Free Subscription

  • Access daily briefings and unlimited news articles


Only $34.95 per year
  • Quarterly magazine and digital
  • Indepth executive interviews
  • Unlimited news and insights
  • Expert opinion and analysis

Woolies, Coles not so cheap cheap

Coles2_smallConsumer advocacy group, Choice, has released the findings of its 2015 supermarket price survey, which looks at the average price of a basket of 31 items at Coles, Woolworths, Aldi, and IGA from 93 supermarkets across Australia.

“Our survey has revealed that by foregoing leading brands at the big two supermarkets and heading to Aldi, you can save about 50 per cent off your weekly grocery bill,” says Choice spokesperson, Tom Godfrey.

“Coles and Woolworths bombard consumers with advertising jingles and flashy promotions designed to convince us we are getting great prices, but our latest survey shows the big retailers’ price claims are going down down.”

A basket of leading brand products costs on average $87.29 more at Coles ($174.97) and $89.09 more at Woolworths ($176.77) than a basket of equivalent products at Aldi ($87.68).

The news comes following Choice’s April national consumer pulse research that found food and grocery prices remain one of the top cost of living concerns with 75 per cent of Australians feeling the pressure at the checkout.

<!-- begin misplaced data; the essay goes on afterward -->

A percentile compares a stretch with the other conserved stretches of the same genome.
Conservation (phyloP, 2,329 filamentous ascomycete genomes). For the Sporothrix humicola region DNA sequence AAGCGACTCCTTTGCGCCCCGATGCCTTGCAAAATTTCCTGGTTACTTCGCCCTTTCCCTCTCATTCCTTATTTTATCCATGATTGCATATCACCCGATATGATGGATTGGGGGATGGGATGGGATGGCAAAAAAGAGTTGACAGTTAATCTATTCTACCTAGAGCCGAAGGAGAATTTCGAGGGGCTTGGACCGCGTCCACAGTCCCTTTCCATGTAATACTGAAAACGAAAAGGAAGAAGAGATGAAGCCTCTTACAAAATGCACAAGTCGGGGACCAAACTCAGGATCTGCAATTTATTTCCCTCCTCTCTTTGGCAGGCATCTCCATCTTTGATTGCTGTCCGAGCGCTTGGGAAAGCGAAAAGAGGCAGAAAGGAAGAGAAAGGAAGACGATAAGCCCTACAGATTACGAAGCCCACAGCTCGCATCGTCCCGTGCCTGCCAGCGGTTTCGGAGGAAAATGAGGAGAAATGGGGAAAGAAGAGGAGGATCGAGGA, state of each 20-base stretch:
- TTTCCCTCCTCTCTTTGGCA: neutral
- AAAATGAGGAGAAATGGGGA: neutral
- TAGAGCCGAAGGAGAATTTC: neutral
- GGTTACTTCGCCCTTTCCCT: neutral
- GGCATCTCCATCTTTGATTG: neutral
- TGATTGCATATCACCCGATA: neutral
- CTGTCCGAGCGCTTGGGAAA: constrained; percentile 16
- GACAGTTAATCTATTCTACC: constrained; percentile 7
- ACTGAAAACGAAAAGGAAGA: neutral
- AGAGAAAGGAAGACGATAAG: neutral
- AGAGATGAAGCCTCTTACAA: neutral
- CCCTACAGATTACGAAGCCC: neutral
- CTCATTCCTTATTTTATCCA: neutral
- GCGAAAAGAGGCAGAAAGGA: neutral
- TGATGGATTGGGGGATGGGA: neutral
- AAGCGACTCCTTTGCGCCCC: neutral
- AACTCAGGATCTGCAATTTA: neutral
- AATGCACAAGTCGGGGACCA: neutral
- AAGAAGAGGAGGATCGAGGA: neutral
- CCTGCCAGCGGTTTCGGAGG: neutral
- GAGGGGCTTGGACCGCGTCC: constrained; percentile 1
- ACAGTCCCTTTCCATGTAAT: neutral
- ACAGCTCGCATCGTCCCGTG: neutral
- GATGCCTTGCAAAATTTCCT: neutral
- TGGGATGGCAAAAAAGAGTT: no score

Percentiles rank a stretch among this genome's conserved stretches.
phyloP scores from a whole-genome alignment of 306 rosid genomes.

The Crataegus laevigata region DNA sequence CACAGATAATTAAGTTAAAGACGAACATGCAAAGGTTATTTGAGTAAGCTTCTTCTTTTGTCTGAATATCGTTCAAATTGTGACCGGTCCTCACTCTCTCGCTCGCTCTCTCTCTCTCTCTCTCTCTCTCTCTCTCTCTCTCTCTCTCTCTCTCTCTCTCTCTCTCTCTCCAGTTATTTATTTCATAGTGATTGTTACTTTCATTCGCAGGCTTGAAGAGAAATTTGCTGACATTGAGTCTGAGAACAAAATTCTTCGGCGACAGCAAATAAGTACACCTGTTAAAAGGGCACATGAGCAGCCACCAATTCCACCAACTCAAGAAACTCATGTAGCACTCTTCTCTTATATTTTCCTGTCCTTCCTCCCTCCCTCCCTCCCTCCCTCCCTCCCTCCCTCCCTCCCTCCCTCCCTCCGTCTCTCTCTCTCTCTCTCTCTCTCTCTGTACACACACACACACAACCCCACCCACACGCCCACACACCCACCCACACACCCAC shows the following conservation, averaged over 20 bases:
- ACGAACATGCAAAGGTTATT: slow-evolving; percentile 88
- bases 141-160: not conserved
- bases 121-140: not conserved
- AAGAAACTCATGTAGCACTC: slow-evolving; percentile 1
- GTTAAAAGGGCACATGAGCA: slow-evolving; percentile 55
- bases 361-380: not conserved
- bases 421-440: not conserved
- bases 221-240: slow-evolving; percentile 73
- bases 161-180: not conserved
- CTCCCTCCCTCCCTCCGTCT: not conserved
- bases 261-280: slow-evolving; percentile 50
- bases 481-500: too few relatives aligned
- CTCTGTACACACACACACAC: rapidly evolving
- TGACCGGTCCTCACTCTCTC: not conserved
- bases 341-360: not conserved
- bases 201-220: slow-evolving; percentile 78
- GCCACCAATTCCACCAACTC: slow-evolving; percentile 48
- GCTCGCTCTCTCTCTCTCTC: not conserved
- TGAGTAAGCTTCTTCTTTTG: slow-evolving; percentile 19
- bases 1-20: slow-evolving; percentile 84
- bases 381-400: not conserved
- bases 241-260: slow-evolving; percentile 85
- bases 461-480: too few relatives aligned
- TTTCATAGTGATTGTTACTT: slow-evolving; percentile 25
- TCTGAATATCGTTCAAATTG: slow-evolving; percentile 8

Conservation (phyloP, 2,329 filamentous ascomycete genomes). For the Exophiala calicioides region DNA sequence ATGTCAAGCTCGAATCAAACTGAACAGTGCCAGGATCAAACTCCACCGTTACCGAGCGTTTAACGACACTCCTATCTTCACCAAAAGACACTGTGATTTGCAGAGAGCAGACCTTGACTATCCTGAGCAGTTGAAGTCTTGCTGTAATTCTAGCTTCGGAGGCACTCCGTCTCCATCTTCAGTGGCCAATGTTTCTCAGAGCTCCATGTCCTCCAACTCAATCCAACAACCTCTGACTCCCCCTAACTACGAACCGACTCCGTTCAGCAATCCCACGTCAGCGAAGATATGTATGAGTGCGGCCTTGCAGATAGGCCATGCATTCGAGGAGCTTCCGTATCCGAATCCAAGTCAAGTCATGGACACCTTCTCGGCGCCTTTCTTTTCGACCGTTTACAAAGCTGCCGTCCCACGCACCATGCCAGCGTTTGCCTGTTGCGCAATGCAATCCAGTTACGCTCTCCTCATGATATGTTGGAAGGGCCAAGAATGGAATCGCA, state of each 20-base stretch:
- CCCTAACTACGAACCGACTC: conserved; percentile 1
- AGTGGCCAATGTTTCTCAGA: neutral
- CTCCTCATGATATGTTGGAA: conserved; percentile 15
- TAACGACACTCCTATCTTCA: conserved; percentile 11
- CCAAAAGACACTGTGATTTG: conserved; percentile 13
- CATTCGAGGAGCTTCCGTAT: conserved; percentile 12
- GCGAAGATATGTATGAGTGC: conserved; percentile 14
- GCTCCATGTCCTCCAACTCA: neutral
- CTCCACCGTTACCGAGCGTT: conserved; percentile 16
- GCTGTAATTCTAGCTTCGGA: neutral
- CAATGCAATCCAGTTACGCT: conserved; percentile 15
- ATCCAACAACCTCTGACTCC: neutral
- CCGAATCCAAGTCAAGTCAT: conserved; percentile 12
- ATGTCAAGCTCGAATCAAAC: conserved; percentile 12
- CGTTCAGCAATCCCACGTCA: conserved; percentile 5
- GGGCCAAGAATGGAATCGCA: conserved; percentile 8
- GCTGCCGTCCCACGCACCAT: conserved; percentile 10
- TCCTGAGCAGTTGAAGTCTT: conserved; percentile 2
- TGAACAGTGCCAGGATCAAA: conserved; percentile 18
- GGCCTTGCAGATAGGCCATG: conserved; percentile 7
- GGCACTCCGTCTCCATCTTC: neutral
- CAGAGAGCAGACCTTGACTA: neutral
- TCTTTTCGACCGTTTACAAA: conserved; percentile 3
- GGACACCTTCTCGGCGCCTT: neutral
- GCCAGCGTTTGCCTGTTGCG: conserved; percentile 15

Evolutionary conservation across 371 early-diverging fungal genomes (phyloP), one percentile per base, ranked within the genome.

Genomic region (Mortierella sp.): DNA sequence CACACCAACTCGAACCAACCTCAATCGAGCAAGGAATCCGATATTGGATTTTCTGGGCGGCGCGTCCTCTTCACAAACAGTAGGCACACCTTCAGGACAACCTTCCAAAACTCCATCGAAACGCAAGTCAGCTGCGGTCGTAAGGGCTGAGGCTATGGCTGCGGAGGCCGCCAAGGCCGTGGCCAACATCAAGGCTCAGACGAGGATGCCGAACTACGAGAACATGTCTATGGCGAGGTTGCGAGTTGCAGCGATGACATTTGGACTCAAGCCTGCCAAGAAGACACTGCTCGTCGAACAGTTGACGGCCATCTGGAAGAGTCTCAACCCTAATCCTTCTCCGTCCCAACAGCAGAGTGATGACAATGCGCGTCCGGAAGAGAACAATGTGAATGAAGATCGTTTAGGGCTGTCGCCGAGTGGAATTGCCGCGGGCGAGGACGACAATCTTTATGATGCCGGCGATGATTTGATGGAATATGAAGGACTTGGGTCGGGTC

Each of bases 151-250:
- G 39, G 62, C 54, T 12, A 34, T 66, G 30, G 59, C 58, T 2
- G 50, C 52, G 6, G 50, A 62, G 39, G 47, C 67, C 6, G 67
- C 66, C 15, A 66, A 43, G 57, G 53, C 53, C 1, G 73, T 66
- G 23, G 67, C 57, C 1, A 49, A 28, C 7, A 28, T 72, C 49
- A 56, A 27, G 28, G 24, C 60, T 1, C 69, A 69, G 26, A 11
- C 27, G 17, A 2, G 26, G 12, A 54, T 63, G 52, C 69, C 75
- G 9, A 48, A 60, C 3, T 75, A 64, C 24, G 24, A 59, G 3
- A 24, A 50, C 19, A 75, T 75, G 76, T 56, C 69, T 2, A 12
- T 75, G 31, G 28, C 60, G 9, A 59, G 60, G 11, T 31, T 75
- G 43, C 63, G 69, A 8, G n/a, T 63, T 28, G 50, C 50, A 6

“Savings, low prices and value for money are the top priorities for grocery shoppers, so it’s likely the growth of private label will continue and Aldi is in the box seat,” says Godfrey.

“When it comes to private label, which now accounts for 21 per cent of packaged grocery sales, Aldi ($87.68) still had the cheapest basket, coming in 23 per cent less than Coles ($114.24) and 27 per cent less than Woolworths ($119.40).”

“If Aldi’s no frills experience is not your thing, but lowest price is a priority, you can still save 35 per cent at Coles and 33 per cent at Woolworths by swapping leading brands for the chains’ private label equivalents.”

“However, when it comes to buying leading brands at Coles and Woolworths, the difference between baskets at the big two retail giants is only $1.80. This would seem to reflect the intensive process of price monitoring between the duopoly.”

“Independent supermarket chain, IGA, returned the most expensive basket coming in at eight per cent more expensive than the same basket of leading brand products at Coles.”

Where you live can also impact the price you pay at the checkout.

Choice found the cheapest basket in the Australian Capital Territory ($163.60), coming in $7.02 cheaper than the most expensive basket in the Northern Territory ($170.25).[2] Western Australia was also at the top end coming in at $169.71.

“It’s not all bad news for consumers in Western Australia with Aldi planning to move west in the near future,” says Godfrey.

The basket items priced were leading brands (and their private label equivalents) across 28 product categories from sliced bread, cheese and chocolate to canned tuna, toilet paper and frozen peas, as well as three fresh food items.

You have 3 free articles.